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    Think about a grid of clocks in your country to fix a reference system for time. All clocks shall be synchronized, and the time zone (+ daylight saving time) shall be identical for all clocks. Now we have constructed an absolute time for your country.

    For physical processes this absolute time is irrelevant; all what matters are time intervals, i.e. how long does it take to get from your home to the campus.

    Now we introduce a local gauge degree of freedom. That means that for each clock we can chose the time zone independently and we can vary the time zone at each time we like. If we do that we have no chance to calculate any time difference; comparing the clock at your home with the clock at your campus when arriving doesn't tell you anything.

    Therefore we introduce a gauge field. It tells you at each place and each time how the setting of the time zone varies compared to other clocks at other places. This gauge field is implemented by messengers riding from clock A at place A to any other clock and being ready to report regarding the time zone information of A (when they started at A). Having enough messengers in place you are able to subtract the gauge effect, i.e. when arriving at the campus you can tell the messenger at which time you started at you home, he will be able to readjust the clock at the campus and therefore you are able to calculate the time difference.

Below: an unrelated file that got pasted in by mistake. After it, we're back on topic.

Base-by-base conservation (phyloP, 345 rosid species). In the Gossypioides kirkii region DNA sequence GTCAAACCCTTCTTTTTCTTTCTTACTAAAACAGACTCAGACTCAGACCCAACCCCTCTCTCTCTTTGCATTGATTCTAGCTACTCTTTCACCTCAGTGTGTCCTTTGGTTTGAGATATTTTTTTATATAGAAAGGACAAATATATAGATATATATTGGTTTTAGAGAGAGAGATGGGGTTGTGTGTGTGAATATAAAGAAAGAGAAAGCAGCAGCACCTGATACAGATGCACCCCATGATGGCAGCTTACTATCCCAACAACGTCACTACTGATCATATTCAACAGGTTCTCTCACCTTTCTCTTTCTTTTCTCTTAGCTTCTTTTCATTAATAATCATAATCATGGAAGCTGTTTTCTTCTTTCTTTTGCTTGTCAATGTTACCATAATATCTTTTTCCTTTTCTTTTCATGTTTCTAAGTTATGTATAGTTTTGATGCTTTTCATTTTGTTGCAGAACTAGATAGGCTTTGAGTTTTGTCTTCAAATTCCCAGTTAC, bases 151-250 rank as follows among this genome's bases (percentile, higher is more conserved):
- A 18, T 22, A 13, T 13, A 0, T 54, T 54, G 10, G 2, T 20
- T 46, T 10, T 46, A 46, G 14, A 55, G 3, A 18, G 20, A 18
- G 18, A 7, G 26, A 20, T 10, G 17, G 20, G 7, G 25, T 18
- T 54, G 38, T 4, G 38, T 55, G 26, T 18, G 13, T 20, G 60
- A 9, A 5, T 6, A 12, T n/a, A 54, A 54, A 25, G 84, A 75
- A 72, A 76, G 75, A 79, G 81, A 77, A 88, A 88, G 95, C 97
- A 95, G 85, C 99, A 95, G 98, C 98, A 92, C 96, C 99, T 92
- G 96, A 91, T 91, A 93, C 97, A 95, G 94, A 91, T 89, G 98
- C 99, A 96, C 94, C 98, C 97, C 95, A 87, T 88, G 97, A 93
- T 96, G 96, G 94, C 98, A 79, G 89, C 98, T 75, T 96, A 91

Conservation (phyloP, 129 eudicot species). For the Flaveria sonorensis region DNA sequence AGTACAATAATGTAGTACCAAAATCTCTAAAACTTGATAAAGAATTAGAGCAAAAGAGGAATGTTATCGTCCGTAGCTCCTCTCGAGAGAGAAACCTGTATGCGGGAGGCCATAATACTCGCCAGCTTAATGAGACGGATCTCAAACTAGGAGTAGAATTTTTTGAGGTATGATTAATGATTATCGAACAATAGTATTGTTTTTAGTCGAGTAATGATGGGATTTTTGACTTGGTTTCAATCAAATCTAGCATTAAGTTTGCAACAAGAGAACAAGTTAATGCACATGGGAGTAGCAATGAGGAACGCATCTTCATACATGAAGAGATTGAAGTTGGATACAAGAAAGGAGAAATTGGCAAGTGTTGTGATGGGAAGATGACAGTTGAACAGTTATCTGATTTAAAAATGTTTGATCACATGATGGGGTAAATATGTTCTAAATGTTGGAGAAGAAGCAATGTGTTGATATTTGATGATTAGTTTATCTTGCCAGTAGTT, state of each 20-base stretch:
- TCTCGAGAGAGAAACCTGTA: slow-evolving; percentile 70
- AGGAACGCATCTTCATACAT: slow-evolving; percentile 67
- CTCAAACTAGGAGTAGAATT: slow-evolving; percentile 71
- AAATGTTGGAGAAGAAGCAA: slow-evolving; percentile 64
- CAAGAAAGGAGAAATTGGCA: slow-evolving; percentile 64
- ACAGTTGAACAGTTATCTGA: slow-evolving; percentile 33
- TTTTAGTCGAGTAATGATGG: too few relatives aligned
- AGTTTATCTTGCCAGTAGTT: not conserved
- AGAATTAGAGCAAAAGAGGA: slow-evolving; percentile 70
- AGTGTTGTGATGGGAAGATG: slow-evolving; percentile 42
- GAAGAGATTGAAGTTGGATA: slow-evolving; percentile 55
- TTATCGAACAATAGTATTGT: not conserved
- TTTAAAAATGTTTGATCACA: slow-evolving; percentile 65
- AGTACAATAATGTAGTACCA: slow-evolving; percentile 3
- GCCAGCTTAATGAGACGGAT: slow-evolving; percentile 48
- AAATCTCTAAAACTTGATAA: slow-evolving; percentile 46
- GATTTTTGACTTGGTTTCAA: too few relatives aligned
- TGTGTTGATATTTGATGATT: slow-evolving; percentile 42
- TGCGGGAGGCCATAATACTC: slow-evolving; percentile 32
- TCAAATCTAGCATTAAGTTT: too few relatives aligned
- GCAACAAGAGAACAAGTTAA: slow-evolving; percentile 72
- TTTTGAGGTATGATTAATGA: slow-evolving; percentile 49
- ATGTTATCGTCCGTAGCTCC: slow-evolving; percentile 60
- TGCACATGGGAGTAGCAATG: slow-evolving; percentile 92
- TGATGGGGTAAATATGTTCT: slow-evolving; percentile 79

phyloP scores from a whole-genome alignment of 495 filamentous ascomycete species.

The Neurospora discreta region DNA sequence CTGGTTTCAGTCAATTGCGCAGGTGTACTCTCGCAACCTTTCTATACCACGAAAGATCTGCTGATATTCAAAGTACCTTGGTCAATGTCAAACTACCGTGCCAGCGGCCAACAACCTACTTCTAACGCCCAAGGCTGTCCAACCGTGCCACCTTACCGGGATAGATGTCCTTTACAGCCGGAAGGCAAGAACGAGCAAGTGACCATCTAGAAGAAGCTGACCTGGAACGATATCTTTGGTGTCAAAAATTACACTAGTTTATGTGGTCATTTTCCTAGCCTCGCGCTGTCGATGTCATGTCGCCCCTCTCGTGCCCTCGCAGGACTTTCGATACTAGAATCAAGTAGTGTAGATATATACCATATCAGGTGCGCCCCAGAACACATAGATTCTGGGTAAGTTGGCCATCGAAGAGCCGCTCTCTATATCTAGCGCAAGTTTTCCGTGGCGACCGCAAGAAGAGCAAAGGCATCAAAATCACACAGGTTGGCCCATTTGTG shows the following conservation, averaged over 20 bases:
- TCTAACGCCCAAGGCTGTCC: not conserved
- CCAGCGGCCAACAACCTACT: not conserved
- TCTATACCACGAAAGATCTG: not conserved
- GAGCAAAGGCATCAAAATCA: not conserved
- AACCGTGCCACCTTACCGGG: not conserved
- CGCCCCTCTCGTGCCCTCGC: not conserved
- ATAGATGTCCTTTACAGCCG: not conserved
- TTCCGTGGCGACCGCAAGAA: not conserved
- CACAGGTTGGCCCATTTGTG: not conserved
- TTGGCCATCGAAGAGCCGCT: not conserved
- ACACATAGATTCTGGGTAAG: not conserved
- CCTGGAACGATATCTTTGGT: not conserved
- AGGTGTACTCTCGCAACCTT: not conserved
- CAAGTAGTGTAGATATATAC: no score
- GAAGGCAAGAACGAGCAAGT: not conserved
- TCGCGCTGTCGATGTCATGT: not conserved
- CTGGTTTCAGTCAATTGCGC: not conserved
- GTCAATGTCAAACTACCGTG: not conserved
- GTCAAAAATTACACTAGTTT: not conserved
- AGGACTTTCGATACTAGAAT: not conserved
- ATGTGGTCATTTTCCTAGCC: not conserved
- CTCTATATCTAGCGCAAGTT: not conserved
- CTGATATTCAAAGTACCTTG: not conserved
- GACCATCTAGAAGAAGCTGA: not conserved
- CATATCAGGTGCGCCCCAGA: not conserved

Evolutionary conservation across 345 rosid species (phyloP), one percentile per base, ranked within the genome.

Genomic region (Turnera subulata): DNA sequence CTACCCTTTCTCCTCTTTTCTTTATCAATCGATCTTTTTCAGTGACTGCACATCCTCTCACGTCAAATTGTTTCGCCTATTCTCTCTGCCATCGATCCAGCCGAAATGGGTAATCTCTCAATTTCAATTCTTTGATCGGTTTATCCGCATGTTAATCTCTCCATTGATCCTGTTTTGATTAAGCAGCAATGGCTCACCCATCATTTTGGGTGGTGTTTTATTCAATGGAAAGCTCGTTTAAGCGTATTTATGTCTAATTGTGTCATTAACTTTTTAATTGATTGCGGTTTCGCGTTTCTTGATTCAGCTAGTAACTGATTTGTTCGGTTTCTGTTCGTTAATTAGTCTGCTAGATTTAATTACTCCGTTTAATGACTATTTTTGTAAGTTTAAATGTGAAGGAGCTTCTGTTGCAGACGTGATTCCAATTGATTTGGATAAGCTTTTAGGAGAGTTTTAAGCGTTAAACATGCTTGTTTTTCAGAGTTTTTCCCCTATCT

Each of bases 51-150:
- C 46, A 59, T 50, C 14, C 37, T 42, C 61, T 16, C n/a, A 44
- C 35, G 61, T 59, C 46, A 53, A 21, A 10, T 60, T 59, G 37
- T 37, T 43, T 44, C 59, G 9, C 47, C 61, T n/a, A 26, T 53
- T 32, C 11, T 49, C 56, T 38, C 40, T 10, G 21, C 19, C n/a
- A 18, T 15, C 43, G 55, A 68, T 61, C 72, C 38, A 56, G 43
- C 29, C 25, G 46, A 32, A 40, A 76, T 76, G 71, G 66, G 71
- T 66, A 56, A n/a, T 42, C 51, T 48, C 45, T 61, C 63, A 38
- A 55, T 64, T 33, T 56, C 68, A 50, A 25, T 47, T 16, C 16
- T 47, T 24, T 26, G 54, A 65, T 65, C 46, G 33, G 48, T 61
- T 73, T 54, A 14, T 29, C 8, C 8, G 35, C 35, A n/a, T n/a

Up to now this seems rather strange b/c all what we do is to introduce a gauhe degree of freedom which is subtract afterwards, so there is no imprint at all. All what I have said seems to be a waste of time. This would be the case if all gauge field configurations would be "pure gauge". In electrodynamics pure gauge means that we only deal with field configurations which are equivalent to vacuum, i.e. vanishing of all electromagnetic fields.

    But - if you like - we can discuss the next step and implement dynamics for the gauge field. That means that the clocks will be affected by the messengers, and the messengers will be affected by the clocks. Then the messengers do not only carry information regarding time zone settings but the carry "physical information" (in electrodynamics this could be electromagnetic waves).
     
  8. Aug 6, 2012 #7
    This is one of the cases that perhaps my ignorance is most useful than all the wisdom spreaded througout this thread. I will give you my view, it is very "naively understandable", but perhaps is wrong or not so precise. In that case, please teachers, correct me: